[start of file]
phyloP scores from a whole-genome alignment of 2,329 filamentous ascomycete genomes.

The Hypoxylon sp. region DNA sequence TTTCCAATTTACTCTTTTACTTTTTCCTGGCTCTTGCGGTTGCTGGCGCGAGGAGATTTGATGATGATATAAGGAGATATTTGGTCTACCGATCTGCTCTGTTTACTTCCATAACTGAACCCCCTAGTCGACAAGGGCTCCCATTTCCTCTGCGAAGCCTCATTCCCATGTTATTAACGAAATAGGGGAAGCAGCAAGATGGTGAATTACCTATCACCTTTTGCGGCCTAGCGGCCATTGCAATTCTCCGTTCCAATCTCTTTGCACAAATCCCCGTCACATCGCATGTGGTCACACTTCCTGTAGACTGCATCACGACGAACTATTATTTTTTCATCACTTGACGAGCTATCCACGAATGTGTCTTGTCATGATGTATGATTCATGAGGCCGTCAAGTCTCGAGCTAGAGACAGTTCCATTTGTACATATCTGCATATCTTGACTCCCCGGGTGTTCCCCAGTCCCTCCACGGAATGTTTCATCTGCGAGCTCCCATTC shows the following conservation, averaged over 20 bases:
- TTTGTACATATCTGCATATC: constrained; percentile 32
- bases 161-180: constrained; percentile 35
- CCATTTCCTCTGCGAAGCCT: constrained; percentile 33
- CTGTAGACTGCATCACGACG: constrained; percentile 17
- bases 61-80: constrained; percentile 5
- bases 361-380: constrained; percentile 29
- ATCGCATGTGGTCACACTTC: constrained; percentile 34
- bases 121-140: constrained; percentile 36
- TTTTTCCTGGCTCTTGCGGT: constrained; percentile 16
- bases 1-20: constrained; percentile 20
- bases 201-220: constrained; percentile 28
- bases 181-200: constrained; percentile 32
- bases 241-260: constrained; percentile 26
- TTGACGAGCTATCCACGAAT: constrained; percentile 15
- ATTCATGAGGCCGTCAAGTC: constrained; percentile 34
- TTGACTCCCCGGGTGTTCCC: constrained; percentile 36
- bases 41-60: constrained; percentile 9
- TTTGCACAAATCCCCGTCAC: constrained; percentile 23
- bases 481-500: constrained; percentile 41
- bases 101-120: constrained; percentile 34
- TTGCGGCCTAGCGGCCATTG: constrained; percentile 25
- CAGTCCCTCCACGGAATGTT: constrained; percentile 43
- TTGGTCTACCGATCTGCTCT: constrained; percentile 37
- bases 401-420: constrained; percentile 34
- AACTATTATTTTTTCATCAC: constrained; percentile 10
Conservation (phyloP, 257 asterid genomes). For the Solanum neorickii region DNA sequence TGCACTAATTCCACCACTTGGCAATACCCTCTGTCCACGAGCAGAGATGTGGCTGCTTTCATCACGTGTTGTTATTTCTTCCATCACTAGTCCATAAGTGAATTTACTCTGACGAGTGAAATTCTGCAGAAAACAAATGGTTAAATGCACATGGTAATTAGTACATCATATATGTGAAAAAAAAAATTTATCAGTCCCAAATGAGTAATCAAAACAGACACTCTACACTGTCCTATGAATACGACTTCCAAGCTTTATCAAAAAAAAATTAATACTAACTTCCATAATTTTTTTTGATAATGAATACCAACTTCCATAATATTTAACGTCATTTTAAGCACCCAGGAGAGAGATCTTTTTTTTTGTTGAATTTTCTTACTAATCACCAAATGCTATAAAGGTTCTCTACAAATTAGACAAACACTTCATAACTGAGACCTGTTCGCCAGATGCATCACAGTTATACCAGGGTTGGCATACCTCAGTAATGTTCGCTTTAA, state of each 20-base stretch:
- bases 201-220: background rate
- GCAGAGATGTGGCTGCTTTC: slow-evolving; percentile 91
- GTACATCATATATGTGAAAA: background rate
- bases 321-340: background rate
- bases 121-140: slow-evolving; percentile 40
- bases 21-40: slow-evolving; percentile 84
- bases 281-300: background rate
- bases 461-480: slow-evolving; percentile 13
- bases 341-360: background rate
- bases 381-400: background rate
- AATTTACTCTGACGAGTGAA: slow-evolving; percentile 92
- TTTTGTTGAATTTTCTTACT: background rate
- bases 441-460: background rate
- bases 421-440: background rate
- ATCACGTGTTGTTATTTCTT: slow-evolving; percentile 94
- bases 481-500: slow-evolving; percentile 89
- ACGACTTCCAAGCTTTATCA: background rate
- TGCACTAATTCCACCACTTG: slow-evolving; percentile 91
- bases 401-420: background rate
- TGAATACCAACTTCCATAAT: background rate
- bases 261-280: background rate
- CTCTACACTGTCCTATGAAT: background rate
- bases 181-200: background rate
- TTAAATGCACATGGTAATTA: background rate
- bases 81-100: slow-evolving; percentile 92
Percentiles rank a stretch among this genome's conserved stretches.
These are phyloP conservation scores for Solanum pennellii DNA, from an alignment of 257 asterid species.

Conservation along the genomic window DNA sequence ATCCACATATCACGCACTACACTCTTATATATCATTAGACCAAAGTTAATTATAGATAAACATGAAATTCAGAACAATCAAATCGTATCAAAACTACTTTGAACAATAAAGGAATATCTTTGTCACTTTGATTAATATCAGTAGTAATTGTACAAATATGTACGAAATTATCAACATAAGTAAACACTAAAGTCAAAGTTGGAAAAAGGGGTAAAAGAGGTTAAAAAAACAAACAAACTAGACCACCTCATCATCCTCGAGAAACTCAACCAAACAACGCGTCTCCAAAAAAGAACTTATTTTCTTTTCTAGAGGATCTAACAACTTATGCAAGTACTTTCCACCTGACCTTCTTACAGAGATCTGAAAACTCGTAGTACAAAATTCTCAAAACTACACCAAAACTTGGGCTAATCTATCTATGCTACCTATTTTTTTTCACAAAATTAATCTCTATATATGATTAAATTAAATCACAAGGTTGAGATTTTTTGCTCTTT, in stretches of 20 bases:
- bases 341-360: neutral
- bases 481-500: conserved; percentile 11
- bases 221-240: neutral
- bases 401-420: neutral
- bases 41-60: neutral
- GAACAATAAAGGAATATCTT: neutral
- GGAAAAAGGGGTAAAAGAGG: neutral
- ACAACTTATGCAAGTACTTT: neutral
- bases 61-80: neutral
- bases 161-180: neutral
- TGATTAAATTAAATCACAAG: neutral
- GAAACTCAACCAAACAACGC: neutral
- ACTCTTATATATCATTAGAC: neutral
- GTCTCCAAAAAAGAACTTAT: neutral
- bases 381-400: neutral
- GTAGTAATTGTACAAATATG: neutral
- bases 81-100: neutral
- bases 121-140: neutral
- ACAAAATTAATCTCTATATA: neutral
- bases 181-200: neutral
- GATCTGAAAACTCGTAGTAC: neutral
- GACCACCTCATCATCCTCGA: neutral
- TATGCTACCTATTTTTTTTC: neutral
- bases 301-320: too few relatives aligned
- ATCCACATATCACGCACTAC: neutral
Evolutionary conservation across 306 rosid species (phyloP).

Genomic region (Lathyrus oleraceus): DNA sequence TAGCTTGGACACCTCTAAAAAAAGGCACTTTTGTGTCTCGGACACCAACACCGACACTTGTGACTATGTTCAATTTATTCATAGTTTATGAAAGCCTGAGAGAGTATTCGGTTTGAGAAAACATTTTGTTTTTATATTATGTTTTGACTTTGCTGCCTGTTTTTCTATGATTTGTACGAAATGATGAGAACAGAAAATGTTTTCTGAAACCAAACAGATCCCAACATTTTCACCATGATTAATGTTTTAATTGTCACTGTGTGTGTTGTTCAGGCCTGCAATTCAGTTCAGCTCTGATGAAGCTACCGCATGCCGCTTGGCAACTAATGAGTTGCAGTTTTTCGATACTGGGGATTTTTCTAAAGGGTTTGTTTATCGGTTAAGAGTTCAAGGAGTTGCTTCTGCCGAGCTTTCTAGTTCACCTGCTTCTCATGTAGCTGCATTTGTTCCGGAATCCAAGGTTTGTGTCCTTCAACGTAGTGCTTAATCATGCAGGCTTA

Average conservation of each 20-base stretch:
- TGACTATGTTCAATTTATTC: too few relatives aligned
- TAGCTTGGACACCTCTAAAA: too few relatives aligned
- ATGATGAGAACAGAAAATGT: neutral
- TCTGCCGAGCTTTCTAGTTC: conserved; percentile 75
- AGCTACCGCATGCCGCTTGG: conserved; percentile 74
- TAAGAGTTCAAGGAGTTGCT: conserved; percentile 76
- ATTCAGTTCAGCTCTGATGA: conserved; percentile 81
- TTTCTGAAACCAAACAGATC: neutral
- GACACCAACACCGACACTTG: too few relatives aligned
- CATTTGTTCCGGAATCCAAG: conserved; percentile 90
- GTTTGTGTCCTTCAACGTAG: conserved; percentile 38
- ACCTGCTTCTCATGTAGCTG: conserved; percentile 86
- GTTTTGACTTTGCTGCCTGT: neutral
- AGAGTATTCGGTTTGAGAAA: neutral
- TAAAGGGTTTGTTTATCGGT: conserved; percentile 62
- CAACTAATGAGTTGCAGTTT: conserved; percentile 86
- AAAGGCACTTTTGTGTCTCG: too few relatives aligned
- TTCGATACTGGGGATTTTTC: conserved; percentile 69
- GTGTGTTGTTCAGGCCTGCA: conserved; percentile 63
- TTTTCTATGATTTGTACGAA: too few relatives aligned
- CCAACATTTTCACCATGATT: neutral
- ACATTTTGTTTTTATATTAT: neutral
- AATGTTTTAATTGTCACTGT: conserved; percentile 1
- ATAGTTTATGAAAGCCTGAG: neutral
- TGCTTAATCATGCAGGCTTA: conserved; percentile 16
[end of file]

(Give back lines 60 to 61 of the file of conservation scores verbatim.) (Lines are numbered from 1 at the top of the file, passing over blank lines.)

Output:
- bases 401-420: neutral
- bases 41-60: neutral